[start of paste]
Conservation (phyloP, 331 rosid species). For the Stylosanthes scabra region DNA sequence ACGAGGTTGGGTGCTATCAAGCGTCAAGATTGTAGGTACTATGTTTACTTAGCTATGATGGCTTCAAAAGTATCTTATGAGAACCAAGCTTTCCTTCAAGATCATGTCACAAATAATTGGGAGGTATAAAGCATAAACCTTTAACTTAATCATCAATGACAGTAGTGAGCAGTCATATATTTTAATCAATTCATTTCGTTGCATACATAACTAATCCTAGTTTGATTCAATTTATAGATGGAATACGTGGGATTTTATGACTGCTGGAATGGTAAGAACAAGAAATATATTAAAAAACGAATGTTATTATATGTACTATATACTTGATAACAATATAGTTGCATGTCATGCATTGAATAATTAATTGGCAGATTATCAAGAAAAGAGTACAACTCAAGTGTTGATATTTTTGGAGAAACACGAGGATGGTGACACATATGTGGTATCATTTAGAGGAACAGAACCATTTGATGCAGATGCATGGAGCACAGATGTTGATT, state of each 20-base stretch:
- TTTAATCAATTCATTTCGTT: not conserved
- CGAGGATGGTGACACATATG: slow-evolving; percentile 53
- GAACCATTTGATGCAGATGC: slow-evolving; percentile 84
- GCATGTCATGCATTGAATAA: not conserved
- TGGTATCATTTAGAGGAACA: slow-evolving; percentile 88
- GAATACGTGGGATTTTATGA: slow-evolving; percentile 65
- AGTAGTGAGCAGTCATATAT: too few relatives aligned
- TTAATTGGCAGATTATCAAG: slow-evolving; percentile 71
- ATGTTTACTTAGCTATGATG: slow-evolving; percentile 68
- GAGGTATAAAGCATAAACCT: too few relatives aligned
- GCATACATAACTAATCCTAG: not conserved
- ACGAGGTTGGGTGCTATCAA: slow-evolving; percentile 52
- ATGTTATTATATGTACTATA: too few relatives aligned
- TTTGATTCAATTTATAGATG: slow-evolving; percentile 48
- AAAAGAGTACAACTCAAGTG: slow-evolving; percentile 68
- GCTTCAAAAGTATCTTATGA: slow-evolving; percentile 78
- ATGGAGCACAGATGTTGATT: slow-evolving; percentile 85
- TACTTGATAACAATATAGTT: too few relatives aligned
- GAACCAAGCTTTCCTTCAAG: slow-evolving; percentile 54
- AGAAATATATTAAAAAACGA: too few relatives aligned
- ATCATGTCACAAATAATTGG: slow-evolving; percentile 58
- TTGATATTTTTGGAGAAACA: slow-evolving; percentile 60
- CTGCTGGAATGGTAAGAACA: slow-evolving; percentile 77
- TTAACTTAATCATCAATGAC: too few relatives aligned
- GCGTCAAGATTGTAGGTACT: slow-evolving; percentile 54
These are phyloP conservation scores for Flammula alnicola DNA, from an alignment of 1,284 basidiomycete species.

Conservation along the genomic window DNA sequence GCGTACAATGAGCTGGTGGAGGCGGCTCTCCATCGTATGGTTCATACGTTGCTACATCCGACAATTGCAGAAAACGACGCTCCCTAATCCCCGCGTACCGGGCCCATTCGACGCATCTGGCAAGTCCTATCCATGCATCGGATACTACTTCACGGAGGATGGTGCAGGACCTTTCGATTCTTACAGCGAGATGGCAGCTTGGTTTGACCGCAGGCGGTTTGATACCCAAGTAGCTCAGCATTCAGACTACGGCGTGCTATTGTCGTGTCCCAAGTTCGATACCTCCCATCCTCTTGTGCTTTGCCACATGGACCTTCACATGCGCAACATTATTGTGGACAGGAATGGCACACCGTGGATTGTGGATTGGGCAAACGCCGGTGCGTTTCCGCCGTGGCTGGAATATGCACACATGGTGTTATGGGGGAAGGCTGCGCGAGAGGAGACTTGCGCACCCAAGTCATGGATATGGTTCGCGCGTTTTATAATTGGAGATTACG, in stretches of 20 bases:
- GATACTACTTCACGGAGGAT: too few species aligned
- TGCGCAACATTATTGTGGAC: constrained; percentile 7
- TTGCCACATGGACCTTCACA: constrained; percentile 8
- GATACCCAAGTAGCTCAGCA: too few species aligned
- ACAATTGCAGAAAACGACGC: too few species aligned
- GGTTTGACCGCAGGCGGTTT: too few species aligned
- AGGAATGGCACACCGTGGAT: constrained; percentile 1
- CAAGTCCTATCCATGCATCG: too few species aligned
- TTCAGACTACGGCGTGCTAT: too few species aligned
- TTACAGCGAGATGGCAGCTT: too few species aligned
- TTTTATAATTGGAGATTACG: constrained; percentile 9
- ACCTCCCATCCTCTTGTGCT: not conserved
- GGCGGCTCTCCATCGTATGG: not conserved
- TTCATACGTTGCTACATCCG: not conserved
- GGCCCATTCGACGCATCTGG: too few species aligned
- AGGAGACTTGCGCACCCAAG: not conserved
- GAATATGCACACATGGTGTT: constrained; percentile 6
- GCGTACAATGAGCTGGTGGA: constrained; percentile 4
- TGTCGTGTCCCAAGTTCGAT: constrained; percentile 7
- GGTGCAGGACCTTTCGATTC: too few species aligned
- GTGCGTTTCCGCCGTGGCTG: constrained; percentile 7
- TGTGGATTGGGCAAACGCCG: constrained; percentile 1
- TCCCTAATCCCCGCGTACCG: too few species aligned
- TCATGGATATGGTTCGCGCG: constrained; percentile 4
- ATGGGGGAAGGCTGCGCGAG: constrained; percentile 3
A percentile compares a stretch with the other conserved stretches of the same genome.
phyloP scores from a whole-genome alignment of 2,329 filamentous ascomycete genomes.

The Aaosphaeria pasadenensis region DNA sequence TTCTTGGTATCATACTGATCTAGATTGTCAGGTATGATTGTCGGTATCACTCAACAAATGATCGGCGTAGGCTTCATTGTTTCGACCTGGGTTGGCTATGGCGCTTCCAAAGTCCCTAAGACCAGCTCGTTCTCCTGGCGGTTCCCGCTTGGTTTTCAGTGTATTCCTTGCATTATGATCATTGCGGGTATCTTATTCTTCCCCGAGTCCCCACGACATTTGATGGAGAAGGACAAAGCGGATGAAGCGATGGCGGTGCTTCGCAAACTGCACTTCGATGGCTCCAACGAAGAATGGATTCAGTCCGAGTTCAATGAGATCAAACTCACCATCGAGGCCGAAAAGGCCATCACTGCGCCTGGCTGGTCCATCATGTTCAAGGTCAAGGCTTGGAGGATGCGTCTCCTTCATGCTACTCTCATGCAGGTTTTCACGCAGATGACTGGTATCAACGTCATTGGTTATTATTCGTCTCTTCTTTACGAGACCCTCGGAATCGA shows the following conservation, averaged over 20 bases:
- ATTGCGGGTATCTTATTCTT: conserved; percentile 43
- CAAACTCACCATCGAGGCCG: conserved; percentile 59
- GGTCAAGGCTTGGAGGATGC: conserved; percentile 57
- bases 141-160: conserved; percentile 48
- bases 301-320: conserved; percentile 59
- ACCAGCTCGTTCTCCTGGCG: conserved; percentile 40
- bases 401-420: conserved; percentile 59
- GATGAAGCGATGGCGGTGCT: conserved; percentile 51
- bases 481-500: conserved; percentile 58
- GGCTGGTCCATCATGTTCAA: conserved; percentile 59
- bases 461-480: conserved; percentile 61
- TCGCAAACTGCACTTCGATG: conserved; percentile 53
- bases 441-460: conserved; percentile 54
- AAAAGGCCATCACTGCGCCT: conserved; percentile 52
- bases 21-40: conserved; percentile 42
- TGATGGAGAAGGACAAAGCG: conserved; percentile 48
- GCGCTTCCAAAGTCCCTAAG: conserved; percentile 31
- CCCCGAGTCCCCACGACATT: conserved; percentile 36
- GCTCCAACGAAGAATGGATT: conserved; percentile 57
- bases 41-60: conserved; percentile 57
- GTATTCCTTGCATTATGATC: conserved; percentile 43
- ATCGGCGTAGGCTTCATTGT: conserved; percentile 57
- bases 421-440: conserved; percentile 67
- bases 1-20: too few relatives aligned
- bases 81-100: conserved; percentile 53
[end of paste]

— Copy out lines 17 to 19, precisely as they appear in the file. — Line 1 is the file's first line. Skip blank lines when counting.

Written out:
- GCTTCAAAAGTATCTTATGA: slow-evolving; percentile 78
- ATGGAGCACAGATGTTGATT: slow-evolving; percentile 85
- TACTTGATAACAATATAGTT: too few relatives aligned